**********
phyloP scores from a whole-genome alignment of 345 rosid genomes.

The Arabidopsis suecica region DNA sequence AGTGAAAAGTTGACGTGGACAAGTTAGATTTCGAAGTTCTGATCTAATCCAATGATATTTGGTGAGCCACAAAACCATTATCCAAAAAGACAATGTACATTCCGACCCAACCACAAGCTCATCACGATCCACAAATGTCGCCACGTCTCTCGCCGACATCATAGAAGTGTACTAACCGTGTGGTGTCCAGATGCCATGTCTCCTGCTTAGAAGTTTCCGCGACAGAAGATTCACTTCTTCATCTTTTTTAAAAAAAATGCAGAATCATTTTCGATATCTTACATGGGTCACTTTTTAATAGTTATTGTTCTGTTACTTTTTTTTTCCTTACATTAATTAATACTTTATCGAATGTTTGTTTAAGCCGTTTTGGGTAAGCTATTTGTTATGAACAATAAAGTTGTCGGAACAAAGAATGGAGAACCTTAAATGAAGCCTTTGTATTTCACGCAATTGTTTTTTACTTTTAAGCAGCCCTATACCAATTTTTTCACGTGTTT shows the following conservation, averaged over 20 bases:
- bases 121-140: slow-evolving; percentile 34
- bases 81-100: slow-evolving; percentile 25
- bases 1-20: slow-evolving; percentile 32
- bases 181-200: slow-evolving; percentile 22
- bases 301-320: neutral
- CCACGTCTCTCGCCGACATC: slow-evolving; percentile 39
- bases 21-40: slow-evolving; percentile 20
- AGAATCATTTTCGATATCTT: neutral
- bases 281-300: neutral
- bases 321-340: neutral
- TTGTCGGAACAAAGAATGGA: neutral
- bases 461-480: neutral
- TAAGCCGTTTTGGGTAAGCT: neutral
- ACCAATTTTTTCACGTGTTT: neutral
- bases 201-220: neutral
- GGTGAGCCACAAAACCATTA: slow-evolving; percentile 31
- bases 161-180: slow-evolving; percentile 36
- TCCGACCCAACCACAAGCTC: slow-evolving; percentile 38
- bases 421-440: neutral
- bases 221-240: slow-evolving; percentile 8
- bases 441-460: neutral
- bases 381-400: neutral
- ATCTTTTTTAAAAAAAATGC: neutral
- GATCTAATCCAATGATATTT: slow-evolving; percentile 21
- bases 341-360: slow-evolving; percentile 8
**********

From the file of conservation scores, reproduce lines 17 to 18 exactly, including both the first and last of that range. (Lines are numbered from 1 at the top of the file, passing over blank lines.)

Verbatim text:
- bases 201-220: neutral
- GGTGAGCCACAAAACCATTA: slow-evolving; percentile 31